Email providers' phishing nets have "big holes"
The phishing filters used by various email service providers are able to detect only a minority of attacks, and flag only a slim minority as potentially malicious, research shows.
Researchers from the University of Plymouth in the UK assessed the effectiveness of phishing filters by sending two sets of messages to dummy victim accounts, using text taken from archives of reported phishing attacks.
The first set of messages was sent as plain text with links removed, while the second had links retained and pointing to their original destination.
The research found that the potential phishing messages made it into inboxes in the significant majority of cases — 75% of the emails without links and 64% of those with links. Even more concerningly, only 6% of messages were explicitly flagged as potentially malicious.
“The poor performance of most providers implies they either do not employ filtering based on language content, or that it is inadequate to protect users,” noted Professor Steven Furnell, Leader of the university's Centre for Security, Communications and Network (CSCAN) and research lead.
“Given users’ tendency to perform poorly at identifying malicious messages, this is a worrying outcome. The results suggest an opportunity to improve phishing detection in general, but the technology as it stands cannot be relied upon to provide anything other than a small contribution in this context.”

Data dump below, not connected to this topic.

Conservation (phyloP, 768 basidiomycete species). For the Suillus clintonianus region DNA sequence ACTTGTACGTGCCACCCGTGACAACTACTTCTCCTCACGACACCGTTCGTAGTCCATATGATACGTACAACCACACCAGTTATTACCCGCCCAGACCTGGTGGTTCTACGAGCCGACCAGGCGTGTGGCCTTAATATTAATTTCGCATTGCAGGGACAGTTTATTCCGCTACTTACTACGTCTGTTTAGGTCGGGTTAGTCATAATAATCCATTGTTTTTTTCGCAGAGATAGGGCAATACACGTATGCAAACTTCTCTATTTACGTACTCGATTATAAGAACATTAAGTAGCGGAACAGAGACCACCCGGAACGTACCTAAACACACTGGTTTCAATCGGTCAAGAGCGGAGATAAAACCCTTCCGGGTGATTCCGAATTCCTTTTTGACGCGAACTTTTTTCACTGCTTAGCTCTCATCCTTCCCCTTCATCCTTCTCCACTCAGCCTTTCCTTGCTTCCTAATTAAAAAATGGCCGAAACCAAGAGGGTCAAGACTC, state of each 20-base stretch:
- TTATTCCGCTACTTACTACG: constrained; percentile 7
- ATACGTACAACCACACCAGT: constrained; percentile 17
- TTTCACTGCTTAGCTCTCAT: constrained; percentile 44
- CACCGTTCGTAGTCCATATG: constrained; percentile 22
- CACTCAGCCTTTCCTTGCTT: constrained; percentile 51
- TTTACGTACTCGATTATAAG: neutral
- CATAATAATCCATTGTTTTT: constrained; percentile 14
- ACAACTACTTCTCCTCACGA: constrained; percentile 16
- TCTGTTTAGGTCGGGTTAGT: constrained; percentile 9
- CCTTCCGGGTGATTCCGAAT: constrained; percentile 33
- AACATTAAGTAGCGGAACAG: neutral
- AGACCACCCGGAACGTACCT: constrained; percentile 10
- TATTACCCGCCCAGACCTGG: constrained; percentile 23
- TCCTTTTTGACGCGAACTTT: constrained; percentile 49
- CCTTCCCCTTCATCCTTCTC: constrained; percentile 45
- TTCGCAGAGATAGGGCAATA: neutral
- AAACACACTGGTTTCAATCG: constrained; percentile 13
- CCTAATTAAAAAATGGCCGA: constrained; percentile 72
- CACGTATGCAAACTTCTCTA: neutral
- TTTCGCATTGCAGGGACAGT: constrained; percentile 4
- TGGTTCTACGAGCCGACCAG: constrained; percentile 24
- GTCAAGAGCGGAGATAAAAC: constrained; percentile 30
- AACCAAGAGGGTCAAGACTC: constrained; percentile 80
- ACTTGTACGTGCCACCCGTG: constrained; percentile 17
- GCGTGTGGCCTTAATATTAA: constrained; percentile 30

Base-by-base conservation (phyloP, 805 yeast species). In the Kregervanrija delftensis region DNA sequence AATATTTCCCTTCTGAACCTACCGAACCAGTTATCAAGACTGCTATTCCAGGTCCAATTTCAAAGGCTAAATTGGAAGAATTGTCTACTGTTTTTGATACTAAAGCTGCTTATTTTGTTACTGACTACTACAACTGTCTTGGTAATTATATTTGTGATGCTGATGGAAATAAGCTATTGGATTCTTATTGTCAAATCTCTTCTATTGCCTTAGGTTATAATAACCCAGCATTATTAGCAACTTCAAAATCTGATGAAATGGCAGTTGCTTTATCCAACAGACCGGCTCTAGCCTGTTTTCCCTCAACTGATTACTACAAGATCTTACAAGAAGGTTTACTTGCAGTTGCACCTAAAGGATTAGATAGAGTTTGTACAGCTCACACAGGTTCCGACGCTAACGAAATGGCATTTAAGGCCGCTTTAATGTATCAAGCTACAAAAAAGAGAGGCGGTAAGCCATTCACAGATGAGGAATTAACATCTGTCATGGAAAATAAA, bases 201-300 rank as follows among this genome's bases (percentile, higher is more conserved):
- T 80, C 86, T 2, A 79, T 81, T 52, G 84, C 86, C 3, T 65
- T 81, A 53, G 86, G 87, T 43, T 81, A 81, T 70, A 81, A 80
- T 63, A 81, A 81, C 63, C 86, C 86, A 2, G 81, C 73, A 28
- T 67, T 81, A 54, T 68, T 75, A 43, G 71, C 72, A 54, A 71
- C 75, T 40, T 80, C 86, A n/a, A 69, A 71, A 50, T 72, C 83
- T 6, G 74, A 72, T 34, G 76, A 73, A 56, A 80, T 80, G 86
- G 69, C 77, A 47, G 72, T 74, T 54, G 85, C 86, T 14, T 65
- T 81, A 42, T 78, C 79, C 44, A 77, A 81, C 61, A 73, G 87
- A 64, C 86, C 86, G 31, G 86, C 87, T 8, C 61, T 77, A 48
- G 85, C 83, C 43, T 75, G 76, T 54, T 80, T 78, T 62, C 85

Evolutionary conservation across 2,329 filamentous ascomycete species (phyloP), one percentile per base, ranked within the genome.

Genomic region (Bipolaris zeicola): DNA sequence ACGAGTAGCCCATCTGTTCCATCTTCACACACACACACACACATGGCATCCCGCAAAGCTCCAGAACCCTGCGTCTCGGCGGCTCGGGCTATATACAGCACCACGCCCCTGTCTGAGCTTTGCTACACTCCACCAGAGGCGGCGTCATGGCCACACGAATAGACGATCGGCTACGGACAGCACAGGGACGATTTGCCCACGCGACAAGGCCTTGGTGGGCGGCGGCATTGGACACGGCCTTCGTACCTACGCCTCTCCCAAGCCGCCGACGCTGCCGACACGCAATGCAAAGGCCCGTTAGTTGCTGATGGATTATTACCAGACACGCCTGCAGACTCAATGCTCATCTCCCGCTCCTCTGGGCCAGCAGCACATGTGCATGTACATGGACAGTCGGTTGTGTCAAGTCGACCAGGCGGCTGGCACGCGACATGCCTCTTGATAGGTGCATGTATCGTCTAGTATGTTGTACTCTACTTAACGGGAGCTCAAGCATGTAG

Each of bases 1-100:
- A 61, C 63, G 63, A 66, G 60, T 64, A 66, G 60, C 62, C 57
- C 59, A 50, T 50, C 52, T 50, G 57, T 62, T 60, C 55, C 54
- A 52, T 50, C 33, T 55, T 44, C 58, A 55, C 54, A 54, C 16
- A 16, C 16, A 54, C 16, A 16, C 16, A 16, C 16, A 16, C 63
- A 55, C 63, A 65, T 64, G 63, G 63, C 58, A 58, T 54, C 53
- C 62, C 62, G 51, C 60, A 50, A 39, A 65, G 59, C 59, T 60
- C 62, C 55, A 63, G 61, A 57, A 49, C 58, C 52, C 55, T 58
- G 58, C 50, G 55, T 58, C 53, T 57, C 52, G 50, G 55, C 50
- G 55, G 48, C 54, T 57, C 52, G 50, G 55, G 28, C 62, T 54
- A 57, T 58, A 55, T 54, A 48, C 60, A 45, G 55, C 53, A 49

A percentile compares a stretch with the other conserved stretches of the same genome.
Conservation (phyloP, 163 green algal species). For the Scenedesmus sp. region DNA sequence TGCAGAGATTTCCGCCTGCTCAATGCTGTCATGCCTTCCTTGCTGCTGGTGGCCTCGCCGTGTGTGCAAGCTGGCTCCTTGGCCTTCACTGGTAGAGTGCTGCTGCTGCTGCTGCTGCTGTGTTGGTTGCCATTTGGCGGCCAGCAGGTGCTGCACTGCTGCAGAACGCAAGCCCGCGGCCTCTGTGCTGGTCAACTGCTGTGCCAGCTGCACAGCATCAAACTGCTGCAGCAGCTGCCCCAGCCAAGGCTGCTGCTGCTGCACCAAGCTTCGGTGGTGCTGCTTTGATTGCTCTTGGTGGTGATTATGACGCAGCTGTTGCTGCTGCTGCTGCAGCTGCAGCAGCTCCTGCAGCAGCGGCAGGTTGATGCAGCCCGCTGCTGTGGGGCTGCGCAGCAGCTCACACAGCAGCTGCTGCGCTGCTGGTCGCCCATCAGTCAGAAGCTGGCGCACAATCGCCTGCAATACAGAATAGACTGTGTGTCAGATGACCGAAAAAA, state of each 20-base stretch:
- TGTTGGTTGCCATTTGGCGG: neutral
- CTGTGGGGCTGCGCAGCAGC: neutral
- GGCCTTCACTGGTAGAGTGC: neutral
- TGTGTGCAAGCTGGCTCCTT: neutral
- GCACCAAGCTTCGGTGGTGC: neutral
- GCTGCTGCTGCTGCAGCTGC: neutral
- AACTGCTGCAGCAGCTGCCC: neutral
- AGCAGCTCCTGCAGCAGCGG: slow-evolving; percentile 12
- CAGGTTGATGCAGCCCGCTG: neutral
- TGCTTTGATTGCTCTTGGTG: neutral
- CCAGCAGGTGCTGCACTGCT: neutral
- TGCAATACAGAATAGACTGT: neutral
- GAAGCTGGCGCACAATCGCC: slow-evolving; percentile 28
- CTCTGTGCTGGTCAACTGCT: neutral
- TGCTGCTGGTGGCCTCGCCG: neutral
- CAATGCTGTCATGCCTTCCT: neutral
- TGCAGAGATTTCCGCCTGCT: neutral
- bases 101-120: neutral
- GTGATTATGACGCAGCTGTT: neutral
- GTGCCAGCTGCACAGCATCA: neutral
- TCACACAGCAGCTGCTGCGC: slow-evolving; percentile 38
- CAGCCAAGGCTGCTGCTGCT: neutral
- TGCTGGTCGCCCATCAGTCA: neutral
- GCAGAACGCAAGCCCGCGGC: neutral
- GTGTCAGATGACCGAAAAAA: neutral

Phishing attacks have been growing at a feverish pace since they were first recorded in 2003. Kaspersky Lab recently reported that its antiphishing system was triggered more than 482.4 million times in 2018 — almost double the rate of 2017.
“Phishing has now been a problem for over a decade and a half. Unfortunately, just like malware, it’s proven to be the cybersecurity equivalent of an unwanted genie that we can’t put back in the bottle,” Furnell said.
“Despite many efforts to educate users and provide safeguards, people are still falling victim. Our study shows the technology can identify things that we would ideally want users to be able to spot for themselves — but while there is a net, it clearly has big holes.”
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